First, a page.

It has begun, as we knew it must.
One by one the aunties, uncles, mums and dads,
who only yesterday greeted us with laughs, and smiles,
are freezing as silver halide in wooden frames.
Each fortuitous photo taken at some other event,
grabbed, together with some favourite song or hymn
and reproduced in some garish font preferred by those
who do such things, becomes the last reminder, the
last awkward and inadequate full stop.
And like sheep in that last race, we greet each other.
Smiling, despite the unfamiliar hall, the friends of
friends we did not know, the children, the grandchildren, all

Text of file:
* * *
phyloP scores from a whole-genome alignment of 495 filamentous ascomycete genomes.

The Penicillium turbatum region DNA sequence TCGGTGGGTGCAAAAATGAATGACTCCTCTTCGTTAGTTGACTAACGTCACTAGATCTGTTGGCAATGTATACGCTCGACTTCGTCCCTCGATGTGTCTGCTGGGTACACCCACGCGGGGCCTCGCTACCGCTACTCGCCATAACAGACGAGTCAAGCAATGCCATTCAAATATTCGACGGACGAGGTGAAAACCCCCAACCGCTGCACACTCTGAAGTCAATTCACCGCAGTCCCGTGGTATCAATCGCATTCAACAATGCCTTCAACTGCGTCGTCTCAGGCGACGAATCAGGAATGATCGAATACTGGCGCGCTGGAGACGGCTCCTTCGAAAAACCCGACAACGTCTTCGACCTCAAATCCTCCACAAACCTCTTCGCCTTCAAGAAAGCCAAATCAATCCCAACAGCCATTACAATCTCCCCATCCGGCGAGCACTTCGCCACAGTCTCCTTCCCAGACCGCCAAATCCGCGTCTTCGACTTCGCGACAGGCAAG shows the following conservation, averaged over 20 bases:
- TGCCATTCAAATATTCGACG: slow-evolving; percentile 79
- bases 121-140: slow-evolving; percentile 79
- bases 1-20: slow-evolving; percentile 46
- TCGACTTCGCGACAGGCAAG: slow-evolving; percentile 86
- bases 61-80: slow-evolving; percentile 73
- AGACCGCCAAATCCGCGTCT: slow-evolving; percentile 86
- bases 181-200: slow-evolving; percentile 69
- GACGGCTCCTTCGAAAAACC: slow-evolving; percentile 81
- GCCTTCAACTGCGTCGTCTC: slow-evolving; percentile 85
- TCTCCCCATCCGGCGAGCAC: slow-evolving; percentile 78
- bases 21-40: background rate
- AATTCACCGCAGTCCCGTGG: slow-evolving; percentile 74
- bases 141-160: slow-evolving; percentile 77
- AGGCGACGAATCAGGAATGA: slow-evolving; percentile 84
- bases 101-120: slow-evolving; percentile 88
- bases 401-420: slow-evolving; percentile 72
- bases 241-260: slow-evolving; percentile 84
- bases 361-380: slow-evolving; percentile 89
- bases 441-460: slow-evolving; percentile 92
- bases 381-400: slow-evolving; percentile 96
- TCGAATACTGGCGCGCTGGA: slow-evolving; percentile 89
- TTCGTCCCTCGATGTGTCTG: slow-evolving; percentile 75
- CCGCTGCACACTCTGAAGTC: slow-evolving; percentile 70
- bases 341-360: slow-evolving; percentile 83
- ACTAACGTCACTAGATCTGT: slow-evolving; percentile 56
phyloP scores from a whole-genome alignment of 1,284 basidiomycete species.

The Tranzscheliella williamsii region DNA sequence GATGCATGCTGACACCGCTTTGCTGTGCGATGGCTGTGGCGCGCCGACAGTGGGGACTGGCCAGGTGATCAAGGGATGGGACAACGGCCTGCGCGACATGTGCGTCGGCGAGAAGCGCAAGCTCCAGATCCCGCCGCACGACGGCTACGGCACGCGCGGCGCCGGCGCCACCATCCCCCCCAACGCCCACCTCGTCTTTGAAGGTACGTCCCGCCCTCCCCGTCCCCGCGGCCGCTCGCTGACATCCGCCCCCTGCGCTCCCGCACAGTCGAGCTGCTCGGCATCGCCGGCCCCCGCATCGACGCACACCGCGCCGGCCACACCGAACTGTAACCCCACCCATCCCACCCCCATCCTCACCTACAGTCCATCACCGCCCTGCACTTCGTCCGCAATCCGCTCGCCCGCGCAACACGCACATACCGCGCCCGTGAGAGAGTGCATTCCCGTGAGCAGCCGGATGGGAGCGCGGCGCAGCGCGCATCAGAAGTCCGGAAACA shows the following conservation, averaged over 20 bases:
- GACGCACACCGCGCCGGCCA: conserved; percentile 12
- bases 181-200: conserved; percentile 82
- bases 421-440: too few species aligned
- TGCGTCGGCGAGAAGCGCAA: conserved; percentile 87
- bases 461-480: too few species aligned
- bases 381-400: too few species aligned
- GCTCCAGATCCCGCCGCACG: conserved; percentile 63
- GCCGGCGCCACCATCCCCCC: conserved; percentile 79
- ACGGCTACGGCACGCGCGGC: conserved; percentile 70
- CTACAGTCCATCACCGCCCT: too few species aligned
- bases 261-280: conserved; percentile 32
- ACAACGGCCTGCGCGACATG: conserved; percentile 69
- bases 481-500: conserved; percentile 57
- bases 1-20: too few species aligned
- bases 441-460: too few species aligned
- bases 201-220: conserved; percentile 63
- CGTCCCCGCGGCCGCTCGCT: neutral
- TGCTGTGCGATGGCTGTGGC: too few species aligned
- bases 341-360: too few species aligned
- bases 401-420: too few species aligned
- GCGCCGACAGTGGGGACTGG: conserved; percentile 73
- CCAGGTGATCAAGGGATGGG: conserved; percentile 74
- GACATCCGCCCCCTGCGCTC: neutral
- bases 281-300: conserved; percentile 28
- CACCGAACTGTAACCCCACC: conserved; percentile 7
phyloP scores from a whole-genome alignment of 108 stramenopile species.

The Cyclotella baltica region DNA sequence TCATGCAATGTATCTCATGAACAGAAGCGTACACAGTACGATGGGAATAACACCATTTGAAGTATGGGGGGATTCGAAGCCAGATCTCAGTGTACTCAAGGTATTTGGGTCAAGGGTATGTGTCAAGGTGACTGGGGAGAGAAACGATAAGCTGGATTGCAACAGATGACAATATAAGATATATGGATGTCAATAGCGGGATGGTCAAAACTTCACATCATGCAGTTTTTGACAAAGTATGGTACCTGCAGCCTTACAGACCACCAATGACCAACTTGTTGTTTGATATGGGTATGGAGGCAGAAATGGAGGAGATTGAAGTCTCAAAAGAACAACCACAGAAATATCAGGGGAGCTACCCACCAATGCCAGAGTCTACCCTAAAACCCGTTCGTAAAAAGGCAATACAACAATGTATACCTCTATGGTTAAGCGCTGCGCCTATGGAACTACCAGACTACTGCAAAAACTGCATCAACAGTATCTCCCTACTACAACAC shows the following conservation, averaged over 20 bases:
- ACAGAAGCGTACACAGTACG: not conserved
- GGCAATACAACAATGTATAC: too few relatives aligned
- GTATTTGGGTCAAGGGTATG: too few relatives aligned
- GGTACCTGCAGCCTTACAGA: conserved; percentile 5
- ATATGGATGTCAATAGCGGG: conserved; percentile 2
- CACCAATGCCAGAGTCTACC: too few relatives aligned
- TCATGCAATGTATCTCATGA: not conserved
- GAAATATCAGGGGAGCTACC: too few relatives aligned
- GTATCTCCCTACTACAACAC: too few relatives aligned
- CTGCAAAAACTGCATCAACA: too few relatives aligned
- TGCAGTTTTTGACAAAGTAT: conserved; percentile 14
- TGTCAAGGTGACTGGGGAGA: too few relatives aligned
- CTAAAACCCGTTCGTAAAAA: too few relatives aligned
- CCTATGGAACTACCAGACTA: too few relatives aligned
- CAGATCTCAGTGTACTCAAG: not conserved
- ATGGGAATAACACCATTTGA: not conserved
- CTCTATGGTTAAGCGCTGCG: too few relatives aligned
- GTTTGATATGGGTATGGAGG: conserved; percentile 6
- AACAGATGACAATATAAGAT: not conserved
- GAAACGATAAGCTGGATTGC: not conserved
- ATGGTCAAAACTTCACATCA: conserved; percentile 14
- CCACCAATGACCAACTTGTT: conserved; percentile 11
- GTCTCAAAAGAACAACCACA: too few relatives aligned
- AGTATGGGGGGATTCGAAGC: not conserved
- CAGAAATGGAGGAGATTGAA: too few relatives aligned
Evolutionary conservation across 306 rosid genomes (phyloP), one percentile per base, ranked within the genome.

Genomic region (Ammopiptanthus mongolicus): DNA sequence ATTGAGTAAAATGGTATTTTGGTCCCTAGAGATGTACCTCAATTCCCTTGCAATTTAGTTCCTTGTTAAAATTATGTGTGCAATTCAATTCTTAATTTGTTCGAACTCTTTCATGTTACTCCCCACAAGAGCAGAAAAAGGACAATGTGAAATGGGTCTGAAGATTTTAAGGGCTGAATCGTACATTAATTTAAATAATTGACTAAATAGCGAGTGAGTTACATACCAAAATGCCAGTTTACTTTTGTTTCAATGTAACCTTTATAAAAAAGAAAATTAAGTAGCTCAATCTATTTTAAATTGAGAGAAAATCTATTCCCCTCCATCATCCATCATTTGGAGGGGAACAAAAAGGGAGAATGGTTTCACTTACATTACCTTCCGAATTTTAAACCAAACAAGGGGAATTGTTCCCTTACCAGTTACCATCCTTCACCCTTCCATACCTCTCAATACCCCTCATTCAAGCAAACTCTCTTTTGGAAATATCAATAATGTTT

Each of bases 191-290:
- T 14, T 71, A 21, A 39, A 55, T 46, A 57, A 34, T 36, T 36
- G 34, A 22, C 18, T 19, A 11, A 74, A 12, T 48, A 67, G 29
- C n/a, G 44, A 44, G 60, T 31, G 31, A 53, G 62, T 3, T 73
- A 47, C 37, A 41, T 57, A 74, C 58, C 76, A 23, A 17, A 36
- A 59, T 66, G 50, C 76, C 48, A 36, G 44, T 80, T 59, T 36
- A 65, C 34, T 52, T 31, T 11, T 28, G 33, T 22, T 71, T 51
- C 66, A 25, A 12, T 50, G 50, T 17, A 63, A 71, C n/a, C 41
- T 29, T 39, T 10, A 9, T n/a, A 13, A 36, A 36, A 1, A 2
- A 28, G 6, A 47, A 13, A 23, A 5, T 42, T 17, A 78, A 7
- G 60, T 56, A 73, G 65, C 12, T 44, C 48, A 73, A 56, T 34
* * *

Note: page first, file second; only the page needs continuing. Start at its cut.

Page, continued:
And discuss the weather.
What is a life?
From a million billion data points
the biographer pulls those we think we know the best.
And yet how very tedious those events become
when all the time
each one recalls
the echoes of memory
of childhood moments
found under wraps
intangible artifacts of identity you haven't seen in years
falling like raindrops in the sun.